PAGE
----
Sherlock Holmes

Jude Law, Robert Downey, Jr. and Rachel McAdams in "Sherlock Holmes"

The new movie “Sherlock Holmes” is definitely not your father’s Sherlock Holmes…at least not my father’s.  My father was a Sherlock Holmes admirer and, Holmes traditionalist that he was, I think Dad would have liked this no holds barred action hero Holmes played by, Golden Globe Winner for best actor in a comedy, Robert Downey, Jr.  Downey’s Holmes eschews the trade mark deerstalker hat and large, curved pipe and emerges as a two-fisted pistol packing action hero.  Downey’s portrayal retains Holmes’ intelligence and eccentricities while allowing him to put his own stamp on the character.

While the new Holmes has been “souped up” to appeal to more contemporary sensibilities, to its credit the film keeps the great detective firmly planted in 19th Century London and builds on characters from Sir Arthur Conan Doyle’s stories, what my father referred to as “the canon.”  It is useless to even think of being ahead of Holmes’ deductive reasoning which enables him to blast through clue after clue.  Director Guy Ritchie has kept the pacing tight with Holmes’ exposition-heavy conclusions flying so furiously that before one can say, “Hey wait a minute but…”  Holmes is already onto the next catastrophe, explanation or fist fight, with Hans Zimmer’s simultaneously ominous and lively score galloping alongside.

Jude Law plays a dapper, no nonsense yet long suffering Dr. Watson who, against his better judgment, always becomes enmeshed in Holmes’ adventures.  The story even has mild shades of “His Girl Friday” (1940) as Holmes objects to Watson’s leaving their famous address, 221B Baker Street, to get married.  Holmes, at one point, even uses his deductive reasoning in an ill fated attempt to put off Watson’s fiancée by correctly deducing things about her past.

The always beautiful and charming Rachel McAdams completes the triumverate as Irene Adler, known among Holmes’ fans as the only woman to have ever outsmarted the great detective.  Adler appeared in only one of the original Holmes stories, “A Scandal In Bohemia,” although she is referred to in other stories.  Here McAdams appropriately updates her as a gun toting, tough punching contemporary.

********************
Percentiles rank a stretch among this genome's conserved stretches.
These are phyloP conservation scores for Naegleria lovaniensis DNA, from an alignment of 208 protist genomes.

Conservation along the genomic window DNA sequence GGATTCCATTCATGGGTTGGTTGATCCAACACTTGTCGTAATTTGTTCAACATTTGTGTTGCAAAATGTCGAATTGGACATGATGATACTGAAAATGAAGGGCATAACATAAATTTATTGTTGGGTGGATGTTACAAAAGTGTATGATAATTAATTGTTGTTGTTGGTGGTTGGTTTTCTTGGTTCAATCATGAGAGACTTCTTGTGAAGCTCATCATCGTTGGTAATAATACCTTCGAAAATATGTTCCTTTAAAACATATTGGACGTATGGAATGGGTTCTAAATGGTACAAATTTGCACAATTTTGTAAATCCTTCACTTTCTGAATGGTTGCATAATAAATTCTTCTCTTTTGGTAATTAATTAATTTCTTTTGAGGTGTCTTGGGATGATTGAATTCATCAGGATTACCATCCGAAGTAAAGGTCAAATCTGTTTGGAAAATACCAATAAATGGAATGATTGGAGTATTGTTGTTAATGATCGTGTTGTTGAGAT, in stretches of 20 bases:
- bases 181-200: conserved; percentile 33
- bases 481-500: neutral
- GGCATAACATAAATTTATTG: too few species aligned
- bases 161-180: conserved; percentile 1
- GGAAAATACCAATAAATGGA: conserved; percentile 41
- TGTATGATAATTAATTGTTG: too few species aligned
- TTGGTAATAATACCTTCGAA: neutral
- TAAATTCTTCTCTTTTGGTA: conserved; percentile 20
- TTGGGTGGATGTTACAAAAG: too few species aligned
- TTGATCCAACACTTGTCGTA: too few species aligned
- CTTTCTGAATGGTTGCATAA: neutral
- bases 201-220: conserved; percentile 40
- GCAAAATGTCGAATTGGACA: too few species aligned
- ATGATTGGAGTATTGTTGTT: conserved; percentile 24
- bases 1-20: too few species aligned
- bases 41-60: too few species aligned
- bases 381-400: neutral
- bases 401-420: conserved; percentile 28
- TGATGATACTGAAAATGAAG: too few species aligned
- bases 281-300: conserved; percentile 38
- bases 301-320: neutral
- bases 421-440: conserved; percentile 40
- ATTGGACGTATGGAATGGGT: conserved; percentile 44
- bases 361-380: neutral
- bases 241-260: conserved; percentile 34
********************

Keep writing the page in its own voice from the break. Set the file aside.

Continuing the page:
Another character from the original stories who appears is Inspector Lestrade, played by Eddie Marsan.  Lestrade is a Scotland Yard detective who, in the original stories, relied on Holmes’ help and was often given credit for Holmes’ achievements.  Here he is depicted as a rival who resents Holmes’ interference.

There is a villain who seems to have supernatural powers, chases aplenty, a cliff hanger or two, a large explosion and a sitting room’s worth of space for a sequel.  All is set against the set piece of a dark and ominous CGI (computer graphics imaging) created London in the late 1800s.   The story is non-stop with many moving parts.  It quickly becomes apparent that one just has to go with it and accept that it will probably take at least a second viewing to piece the entire narrative together.

It seems that Mr. Downey has two movie franchises going.  Prior to the start of “Sherlock Holmes,” the AMC Loews Kips Bay Theatre showed the trailer for the new “Iron Man” movie, also starring Downey.  From Marvel Comics to Conan Doyle, the man must be exhausted.

Sherlock Holmes, director Guy Ritchie, 2009, Warner Brothers, 130 minutes, rated PG-13

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About unpaidfilmcritic

Up until 2009 Seth Shire spent nearly two decades in the New York film industry as a post production supervisor of feature films. Highlights include working on the films of Martin Scorsese, James Toback and Spike Lee. Since leaving the film industry Seth has expanded into new and varied areas where he has found a great deal of satisfaction. Seth currently teaches in the Sociology Department of CUNY Queens College. His courses include "Mass Media and Popular Culture," "Introduction to Sociology," and "Sociology of Cinema" where he is a very popular teacher. Seth is also the film critic for "Town & Village," a Manhattan weekly newspaper, a position he has held for the past six years. Seth gives back to his community through volunteer teaching at Manhattan's "The Caring Community," a center for senior citizens, where he teaches a very popular course on documentaries called "The Golden Age of the Documentary. In the fall of 2010 Seth taught "Critical Reading and Writing" at Parsons School of Design. He has also taught "Cinema Studies" at the New York Film Academy. Seth lives in Stuyvesant Town, in Manhattan.

Posted on January 19, 2010, in Now on DVD. Bookmark the permalink. Leave a comment.

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